"Is it really a good risk to spend a few more billion now and potentially put at risk the low interest rates that are so key to your economic revival?" Cameron said.
"The key to a growth strategy is: are you making it easier for business to expand, to grow, to invest? And we are," he added.
Cameron's uncompromising line could increase tensions between his party and the Liberal Democrats. The smaller party, led by deputy prime minister Nick Clegg, used its own convention last week to pledge to be more assertive in its role as junior partner in Britain's governing coalition.
Critics have started to discuss the looming breakup of Britain's coalition — most likely shortly before the country's 2015 national election. "If it's a marriage, well it's a good natured one, but I'm afraid it's temporary. We're staying together for the sake of the kids," Tim Farron, Liberal Democrat president, told the convention.
But Cameron predicted the coalition would last till 2015 — though he stressed, "I'm happily married, but to my wife, not to Nick Clegg."
Steven Fielding, professor of political history at the University of Nottingham, said that so far Britain's public hasn't turned against Cameron's government, or its austerity plan — but stressed that many spending cuts slated for the next three years have yet to kick in.
"The cuts have been announced more than they have been applied; unemployment is rising, but it hasn't taken off. People are giving them the benefit of the doubt for now," he said
There is also a realization that as European trading partners labor under their own debt crisis and the U.S. grapples with a sluggish economy, Cameron may have little ability to deliver a return to prosperity. "The fate of this government is largely in the hands of people who don't live in Britain," Fielding said.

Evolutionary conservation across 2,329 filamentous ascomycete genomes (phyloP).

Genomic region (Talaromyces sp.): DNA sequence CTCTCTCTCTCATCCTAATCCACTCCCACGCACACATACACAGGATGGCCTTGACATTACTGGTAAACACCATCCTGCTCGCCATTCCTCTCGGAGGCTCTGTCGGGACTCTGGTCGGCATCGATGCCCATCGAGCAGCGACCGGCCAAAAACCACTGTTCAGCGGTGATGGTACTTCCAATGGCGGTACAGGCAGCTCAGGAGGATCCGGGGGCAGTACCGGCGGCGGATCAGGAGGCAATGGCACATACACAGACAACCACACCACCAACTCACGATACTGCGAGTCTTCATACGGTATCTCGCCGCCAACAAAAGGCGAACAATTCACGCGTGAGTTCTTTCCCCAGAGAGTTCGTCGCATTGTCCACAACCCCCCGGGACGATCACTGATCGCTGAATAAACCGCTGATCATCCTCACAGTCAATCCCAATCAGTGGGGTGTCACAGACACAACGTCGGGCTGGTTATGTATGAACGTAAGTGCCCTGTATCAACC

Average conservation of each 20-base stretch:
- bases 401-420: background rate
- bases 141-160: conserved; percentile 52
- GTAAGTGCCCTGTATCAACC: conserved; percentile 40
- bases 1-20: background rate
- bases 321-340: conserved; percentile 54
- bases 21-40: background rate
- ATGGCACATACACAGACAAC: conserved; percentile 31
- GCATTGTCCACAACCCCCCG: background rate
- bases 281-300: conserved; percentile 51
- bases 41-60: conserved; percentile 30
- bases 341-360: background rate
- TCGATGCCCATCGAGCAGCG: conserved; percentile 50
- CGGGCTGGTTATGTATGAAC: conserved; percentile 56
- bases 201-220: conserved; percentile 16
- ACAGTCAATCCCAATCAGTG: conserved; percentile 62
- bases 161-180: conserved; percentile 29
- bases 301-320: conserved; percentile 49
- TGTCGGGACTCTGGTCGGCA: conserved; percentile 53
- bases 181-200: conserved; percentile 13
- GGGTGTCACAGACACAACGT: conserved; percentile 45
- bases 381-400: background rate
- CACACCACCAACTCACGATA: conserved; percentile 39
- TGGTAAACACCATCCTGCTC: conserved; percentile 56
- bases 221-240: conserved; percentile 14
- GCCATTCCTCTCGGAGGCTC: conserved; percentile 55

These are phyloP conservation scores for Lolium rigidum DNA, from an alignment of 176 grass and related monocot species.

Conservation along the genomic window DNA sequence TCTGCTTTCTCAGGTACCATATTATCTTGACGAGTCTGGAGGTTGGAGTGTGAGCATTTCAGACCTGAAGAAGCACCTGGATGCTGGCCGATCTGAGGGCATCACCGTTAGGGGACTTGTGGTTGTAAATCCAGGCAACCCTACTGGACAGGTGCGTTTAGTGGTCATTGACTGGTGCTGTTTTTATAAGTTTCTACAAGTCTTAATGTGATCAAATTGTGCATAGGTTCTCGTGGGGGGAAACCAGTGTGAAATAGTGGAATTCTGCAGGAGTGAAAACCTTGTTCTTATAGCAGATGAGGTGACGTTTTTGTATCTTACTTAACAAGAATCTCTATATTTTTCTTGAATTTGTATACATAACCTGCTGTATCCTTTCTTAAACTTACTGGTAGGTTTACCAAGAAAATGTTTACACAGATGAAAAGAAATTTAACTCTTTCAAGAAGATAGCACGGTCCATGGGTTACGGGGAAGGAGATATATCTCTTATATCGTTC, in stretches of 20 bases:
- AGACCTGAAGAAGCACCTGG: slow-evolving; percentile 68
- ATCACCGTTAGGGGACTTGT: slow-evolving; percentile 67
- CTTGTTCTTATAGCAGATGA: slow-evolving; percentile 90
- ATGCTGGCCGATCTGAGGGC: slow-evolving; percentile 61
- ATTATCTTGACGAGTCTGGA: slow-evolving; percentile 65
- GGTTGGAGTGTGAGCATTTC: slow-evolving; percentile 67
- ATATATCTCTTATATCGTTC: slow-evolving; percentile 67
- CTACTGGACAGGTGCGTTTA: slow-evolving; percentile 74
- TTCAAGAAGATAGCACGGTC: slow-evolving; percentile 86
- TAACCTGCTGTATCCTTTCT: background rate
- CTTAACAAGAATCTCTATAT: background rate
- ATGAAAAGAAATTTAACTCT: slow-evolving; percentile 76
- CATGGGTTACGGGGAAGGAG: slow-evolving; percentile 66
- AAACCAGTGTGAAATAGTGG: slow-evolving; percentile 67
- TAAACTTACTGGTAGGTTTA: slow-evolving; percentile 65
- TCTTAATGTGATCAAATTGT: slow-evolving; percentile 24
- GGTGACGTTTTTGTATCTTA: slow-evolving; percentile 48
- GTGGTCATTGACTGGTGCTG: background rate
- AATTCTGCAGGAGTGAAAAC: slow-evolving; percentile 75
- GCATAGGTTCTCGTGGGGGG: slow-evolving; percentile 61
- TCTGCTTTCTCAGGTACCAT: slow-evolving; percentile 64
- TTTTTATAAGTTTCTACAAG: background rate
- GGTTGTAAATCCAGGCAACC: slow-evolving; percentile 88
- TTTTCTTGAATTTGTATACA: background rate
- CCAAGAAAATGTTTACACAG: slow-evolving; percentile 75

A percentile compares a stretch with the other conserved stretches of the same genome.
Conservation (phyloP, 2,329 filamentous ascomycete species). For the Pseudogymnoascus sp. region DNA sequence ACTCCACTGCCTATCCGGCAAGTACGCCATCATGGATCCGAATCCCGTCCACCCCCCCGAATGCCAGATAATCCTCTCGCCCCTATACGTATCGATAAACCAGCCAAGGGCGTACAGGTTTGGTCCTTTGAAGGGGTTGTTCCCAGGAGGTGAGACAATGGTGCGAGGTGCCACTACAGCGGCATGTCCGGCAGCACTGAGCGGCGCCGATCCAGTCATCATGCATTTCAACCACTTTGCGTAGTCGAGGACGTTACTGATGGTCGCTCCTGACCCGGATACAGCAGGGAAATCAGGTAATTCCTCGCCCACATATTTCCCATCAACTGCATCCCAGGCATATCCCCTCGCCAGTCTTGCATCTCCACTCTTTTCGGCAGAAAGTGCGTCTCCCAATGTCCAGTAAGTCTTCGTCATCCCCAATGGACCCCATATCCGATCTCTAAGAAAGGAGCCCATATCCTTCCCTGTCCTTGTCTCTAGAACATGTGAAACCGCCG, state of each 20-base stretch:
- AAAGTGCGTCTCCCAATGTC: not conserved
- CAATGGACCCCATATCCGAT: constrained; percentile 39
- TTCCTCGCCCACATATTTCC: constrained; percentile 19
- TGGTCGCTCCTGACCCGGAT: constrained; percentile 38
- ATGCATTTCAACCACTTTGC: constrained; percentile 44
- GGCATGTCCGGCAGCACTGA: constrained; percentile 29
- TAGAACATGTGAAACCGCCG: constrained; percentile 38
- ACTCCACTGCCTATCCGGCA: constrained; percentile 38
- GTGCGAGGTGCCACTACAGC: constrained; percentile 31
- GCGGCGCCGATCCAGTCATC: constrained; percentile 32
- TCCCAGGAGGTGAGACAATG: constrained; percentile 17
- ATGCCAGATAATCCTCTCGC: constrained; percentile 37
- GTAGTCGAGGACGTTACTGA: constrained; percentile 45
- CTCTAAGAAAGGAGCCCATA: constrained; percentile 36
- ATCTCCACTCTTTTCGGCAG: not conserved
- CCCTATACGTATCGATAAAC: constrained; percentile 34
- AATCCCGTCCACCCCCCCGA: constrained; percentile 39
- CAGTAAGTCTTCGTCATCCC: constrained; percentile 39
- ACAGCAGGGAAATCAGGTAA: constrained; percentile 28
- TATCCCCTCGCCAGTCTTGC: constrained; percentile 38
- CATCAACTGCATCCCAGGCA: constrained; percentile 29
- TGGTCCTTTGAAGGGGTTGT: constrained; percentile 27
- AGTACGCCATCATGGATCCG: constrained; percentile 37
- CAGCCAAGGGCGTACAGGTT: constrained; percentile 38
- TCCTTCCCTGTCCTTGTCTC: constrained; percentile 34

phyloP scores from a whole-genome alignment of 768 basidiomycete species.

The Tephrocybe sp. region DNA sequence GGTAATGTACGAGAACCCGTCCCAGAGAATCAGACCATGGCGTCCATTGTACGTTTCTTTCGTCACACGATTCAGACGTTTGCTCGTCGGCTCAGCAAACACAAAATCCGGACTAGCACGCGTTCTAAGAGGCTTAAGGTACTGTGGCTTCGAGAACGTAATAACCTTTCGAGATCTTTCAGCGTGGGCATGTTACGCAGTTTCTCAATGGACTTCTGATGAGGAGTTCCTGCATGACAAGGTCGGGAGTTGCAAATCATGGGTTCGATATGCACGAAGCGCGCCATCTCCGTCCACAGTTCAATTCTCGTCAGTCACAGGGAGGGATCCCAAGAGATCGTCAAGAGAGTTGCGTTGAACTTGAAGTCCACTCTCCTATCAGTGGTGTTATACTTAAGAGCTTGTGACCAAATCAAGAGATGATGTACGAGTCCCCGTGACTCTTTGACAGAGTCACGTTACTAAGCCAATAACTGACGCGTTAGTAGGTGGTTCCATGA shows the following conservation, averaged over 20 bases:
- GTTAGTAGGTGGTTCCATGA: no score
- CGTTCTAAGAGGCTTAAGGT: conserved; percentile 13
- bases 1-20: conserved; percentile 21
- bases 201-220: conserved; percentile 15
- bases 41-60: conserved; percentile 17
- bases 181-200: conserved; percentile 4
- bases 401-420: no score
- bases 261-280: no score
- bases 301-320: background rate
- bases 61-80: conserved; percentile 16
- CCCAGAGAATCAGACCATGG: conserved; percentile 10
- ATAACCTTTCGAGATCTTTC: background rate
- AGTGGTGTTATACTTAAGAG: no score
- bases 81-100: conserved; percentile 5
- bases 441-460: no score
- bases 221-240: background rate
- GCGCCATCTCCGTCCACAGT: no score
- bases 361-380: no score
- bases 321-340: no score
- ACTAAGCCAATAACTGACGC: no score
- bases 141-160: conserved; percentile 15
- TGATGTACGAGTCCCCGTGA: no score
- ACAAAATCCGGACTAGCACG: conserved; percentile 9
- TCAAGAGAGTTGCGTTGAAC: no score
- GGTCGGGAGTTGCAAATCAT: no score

Cameron urged the 17 countries that use the European single currency — mired in political and economic crisis due to Greece's overwhelming debt — to act decisively to
"Frankly, right now the eurozone is a threat not just to itself, but also a threat to the British economy, but a threat to the worldwide economy," Cameron said.
"Action needs to be taken in the next coming weeks to strengthen Europe's banks, to build the defenses that the eurozone needs and deal with the problem of debt decisively."
A ComRes telephone poll last month for The Independent put Cameron's Conservatives on 37 percent, ahead of the main opposition Labour Party on 36 percent. It was the first time the polling company had recorded a Conservative lead since Oct. 2010.
The survey of 1,000 adults by telephone between September 23 and 25, did not specify a margin of error, but it is typically plus or minus 3 percentage points in samples of a similar size.
Ed Miliband — elected as Labour chief a year ago after he narrowly defeated his better known brother David, the ex-Foreign Secretary — last week sketched the outlines of his own vision for Britain, ditching much of the legacy of predecessors Tony Blair and Gordon Brown.
He promised to overhaul Britain's "fast buck" culture by broadening out its financial services-dominated economy, to tighten flimsy regulation which allowed risky banking practices to fester, and — in a direct challenge to Blair's rhetoric — to challenge the eye-watering salaries racked up by executives.
Britain is a country "too often rewarding not the right people with the right values, but the wrong people with the wrong values," Miliband said.
While Cameron will appeal to Britain to hold its nerve and reap the future reward of his economic remedy, Miliband hopes to tap a simmering sense of injustice among middle-income workers — many of whom have seen their living standards decline.
"We've ended up with a financial crisis and you've ended up footing the bill," Miliband said last week, rehearsing his likely 2015 election pitch.